Online Innovation: Computer Science Meets Civic Education With New ENACT Collaboration Platform
By the time the pandemic began shifting classes around the United States online in March, ENACT students and faculty had been using online tools including Zoom, Slack and Google Drive for years. The nationwide ENACT online community, launched in 2016, includes more than 440 students, alumni and faculty who share materials, collaborate in dedicated channels, and come together for online events.
Yet connecting students and alumni who have worked on various sides of the same issue by sharing resources and fostering conversation has been both an ENACT goal and an ENACT challenge.
When the New York-based Teagle Foundation awarded a multiyear grant to enable ENACT to complete a national expansion, it recognized that strengthening the ENACT online network as a forum for conversation, collaboration, research dissemination and comparative study would be a critical component of the success of this expansion, and dedicated a portion of the grant to this effort.
It was time to design and build a custom solution that would meet the needs of a one-of-a-kind program.
ENACT reached out to the chair of the Brandeis' Michtom School of Computer Science, Tim Hickey, who recommended the program work with two of his top undergraduate students to build the from scratch. Hangyu Du ’21 and Nicole (Huiyan) Zhang ’21 jumped at the chance.
Using the latest software development techniques, Hangyu and Nicole iterated multiple versions of the platform. They met weekly throughout the summer with ENACT staff, Faculty Fellows and ENACT alumni, built new features, tested, revised, built more features, tested again, revised again.
“In the past three months, Hangyu and Nicole have gone from the idea of a platform to modernize the way ENACT community members share data resources to a fully functional and well-designed app, custom-built for the needs of ENACT faculty and students, being piloted in courses this spring,” says Hickey, who has continued to consult on the project.
Using the new online platform, ENACT students can search student-created materials reaching back to the first ENACT course at Brandeis in 2010 by topic, state, year and type of resource — and they can send a message through the platform to the resource creators. They can also access videos of ENACT speakers and student presentations.
Faculty can share teaching resources, original research, syllabi, readings and more in a faculty-only section of the platform, and will soon be able to access a calendar of events in ENACT classes across the U.S. and join events (via Zoom) with their students. The public can access selected resources as well, and can search by topic for resources on bills across the country.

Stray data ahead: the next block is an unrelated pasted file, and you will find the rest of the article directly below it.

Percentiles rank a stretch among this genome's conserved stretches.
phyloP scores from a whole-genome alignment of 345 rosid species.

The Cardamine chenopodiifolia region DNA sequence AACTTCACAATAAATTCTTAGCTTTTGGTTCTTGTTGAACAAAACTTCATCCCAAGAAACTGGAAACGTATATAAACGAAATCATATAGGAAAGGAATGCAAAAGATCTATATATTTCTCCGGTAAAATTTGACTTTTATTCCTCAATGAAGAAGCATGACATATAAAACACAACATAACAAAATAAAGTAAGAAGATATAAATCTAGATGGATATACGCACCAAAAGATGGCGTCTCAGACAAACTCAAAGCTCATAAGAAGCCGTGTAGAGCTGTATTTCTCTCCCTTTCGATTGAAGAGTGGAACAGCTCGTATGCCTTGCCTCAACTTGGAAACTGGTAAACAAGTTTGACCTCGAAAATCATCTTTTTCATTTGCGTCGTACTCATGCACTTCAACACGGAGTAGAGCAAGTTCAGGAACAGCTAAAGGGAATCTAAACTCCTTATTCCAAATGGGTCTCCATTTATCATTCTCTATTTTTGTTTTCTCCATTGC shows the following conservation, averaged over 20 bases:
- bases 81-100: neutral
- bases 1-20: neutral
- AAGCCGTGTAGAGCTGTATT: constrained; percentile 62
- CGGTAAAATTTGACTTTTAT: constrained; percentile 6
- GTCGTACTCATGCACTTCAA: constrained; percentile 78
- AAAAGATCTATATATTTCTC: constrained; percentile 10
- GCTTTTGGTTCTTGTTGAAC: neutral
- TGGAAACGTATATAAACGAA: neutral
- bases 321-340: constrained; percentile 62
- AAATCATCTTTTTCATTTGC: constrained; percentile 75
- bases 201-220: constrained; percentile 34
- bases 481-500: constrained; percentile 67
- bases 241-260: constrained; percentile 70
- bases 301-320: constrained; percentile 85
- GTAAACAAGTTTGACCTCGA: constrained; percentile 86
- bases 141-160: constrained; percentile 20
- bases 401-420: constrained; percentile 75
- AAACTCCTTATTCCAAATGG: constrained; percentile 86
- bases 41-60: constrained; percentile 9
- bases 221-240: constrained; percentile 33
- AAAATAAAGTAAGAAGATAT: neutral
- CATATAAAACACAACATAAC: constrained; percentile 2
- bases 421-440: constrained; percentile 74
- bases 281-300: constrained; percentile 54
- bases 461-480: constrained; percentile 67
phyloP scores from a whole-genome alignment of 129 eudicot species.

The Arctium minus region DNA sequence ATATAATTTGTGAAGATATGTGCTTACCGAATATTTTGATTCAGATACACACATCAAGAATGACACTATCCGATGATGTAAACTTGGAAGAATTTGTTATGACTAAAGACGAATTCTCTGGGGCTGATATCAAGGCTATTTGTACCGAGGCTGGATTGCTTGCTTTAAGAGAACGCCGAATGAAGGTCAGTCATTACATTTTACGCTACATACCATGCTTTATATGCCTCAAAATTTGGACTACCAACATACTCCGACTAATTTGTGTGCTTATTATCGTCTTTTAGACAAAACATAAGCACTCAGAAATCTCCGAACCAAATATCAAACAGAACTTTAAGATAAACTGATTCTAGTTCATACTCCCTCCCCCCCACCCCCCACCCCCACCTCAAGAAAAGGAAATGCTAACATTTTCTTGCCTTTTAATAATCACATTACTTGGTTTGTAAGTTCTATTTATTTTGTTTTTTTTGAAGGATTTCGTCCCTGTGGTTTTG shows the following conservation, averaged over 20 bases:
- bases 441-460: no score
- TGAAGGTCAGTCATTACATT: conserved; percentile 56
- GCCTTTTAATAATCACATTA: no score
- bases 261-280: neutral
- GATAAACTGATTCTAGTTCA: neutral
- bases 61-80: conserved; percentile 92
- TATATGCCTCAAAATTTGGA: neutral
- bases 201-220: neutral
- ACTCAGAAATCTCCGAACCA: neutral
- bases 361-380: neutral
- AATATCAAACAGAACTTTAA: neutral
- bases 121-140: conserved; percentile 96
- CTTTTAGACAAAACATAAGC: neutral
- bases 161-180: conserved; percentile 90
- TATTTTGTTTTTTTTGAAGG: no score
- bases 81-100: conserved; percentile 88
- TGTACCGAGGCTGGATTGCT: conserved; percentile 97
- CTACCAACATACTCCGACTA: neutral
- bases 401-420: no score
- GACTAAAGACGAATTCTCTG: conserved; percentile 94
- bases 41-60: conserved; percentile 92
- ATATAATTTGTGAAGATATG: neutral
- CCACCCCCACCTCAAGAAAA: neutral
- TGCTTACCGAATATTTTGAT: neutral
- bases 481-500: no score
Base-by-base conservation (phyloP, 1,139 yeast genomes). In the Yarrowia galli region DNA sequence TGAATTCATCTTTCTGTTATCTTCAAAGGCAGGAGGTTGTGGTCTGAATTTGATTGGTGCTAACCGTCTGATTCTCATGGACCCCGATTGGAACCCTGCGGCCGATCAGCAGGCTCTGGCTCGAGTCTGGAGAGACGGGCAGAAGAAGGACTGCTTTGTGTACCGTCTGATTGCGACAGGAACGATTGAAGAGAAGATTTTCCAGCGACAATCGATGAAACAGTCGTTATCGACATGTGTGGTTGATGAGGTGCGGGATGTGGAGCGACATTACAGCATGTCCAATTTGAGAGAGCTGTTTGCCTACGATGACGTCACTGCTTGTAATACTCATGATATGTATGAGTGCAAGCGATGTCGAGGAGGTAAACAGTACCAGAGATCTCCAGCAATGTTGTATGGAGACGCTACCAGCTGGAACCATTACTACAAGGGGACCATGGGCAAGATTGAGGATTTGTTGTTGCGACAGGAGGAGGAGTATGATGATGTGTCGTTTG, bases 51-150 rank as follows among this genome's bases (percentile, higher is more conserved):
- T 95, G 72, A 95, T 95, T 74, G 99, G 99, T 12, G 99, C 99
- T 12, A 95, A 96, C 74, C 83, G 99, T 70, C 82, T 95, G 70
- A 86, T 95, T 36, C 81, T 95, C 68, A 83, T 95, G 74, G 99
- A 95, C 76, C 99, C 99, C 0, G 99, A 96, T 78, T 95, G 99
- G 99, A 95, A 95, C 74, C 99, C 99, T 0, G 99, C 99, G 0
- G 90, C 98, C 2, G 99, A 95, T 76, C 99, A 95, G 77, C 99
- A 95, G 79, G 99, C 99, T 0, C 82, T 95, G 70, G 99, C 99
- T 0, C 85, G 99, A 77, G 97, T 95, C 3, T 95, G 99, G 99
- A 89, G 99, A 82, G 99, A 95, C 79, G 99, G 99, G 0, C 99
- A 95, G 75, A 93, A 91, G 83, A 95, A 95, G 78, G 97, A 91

“This is what can happen when universities recruit top-notch computer science students to work with creative and innovative faculty, staff, and alumni in other disciplines,” says Hickey. “The nation will reap the benefits as students from around the U.S. use these ENACT resources to connect across political divides and more effectively lobby state legislatures on the most important issues of the day, and legislators respond appropriately with more thoughtful and effective laws.”
“It’s a good feeling to work on a really meaningful project,” says Nicole. “And it has been a valuable experience to have a programmer/client relationship where I need to understand what the client wants, find technical solutions, and explain the technology to a general audience. I also have learned more about the U.S. and what Americans are concerned about in society. As an international student majoring in computer science and economics, I hadn’t explored these areas as much before.”
“The most exciting part of this journey is that it is more than just programming,” adds Hangyu. “I need to think from multiple types of users’ perspectives to make design choices. As I worked with the team, I realized that ENACT has already impacted civic education across the United States and is still growing. My goal is to make the platform easy to use, and bring our users a little bit of happiness while using it.”